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The Norfolk Churches Site: an occasional sideways glance at the churches of Norfolk

All Saints, Belton


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ivy begins to creep

    All Saints, Belton
Jesus is behind bars   2013: This church is awaiting a new entry.

In 2008 I began: Once, Belton was in Suffolk. But in 1974 they moved the border; and so, as we headed north from the lovely Lothingland lanes into what is now the somewhat dismal outer suburbia of Great Yarmouth and Gorleston, we were in Norfolk once again. At the end of the Second World War, Belton was a remote village of not many more than the 600-odd people who'd lived here at the time of the 1851 census, when the population peaked in many rural East Anglian parishes. In the 1940s, Arthur Mee came this way for The King's England: Suffolk, and remembered Belton's churchyard for a beautiful view of the village and its winding street among the trees below.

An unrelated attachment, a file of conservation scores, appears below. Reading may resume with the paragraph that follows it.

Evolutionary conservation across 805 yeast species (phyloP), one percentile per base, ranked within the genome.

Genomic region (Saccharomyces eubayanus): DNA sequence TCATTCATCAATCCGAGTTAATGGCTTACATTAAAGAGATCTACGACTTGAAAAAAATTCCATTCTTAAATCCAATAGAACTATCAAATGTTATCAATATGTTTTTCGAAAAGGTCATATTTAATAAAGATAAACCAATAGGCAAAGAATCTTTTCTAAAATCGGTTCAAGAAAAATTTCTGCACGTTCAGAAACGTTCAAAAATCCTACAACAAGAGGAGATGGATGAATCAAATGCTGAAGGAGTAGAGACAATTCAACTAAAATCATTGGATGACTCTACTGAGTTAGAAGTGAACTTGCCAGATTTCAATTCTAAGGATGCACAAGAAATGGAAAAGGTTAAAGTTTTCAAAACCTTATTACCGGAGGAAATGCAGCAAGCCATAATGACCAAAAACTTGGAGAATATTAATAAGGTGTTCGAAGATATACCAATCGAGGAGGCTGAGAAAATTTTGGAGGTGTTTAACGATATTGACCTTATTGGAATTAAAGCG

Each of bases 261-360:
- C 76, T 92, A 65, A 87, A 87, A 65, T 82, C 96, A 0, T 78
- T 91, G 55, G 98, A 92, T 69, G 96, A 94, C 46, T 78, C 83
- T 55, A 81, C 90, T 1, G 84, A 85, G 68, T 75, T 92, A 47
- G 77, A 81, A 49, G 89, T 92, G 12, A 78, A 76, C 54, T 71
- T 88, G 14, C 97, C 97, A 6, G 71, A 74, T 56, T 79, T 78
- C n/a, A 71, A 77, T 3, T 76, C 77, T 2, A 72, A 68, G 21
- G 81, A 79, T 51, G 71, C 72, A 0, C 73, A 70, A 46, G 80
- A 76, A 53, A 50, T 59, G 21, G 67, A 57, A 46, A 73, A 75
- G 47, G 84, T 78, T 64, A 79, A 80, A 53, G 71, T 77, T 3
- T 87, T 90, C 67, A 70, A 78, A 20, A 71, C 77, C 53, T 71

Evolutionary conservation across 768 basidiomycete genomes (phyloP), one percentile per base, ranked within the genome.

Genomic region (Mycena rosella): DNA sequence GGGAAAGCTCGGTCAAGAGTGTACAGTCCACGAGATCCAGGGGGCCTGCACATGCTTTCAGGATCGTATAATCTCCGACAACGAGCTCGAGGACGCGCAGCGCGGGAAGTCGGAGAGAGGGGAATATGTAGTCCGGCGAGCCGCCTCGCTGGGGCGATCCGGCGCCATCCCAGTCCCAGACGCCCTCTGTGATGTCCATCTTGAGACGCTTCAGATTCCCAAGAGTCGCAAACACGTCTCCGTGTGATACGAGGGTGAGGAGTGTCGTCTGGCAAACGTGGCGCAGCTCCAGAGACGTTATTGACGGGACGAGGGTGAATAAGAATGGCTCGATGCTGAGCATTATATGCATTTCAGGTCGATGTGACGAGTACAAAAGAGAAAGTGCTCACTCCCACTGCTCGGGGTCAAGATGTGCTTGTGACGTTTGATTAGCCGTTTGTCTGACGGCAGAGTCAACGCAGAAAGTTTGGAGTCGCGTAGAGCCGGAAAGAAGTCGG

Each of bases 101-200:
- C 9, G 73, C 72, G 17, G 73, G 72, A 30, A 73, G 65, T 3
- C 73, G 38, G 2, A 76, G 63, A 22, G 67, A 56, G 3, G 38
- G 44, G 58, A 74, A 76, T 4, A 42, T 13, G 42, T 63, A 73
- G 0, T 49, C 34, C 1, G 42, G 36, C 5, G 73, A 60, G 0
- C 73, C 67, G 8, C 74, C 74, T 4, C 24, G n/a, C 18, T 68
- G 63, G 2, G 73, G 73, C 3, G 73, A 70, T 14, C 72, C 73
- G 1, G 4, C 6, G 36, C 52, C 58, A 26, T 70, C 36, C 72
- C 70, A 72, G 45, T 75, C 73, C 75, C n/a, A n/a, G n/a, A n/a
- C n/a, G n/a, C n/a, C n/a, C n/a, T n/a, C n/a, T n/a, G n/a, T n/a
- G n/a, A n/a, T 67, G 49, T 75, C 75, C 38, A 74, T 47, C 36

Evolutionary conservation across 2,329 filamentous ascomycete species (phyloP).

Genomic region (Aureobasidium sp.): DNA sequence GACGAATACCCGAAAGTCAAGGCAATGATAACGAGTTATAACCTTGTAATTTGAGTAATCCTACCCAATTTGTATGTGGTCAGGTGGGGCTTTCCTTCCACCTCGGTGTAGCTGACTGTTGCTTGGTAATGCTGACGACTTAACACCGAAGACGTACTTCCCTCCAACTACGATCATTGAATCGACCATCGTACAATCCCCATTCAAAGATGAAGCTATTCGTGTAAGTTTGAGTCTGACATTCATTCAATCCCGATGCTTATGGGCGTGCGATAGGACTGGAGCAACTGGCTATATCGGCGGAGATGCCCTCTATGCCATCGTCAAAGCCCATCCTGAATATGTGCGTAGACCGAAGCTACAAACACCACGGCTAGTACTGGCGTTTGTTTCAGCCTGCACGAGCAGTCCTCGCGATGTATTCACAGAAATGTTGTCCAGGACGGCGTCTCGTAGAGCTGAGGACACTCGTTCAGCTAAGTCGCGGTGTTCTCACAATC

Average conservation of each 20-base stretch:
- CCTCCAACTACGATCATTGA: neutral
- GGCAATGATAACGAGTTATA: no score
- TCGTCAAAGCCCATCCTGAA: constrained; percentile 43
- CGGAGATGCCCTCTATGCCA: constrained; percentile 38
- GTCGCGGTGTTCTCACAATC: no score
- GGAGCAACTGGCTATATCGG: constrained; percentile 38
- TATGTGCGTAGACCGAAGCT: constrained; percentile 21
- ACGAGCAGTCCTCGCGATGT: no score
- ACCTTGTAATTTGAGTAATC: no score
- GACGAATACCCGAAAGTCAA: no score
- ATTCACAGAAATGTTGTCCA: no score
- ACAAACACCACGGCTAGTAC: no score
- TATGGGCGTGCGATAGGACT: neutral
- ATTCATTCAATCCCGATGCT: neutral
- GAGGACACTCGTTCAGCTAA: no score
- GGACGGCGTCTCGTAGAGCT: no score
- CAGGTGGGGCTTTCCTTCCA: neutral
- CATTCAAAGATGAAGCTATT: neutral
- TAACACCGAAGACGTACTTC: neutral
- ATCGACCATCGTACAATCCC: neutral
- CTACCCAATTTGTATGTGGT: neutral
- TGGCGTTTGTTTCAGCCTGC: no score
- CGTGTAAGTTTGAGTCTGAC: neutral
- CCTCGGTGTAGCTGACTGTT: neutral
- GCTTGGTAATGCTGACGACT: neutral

In the 1960s, East Suffolk county council made plans for a massive expansion of villages in this area. Today, the population of the parish is not much less than 5,000. Belton has the worst of both worlds: it is a bit of suburbia which has floated off, and drifts in isolation from the urban conveniences, but is without any of the charms or attractions of much of rural Norfolk. My heart sunk as we threaded our way through the estate of look-alike houses to find a lane that hardly seemed to be there, as if it had been forgotten, or left behind. This led out on to the edge of the village, and there at a sharp bend in the road was the church of All Saints.

  2013: I plan to pay a surprise return visit to Belton when the weather gets better.

Simon Knott, July 2008

welcome to Belton Munro Cautley's parents erosion graffiti memory

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The Norfolk Churches Site: an occasional sideways glance at the churches of Norfolk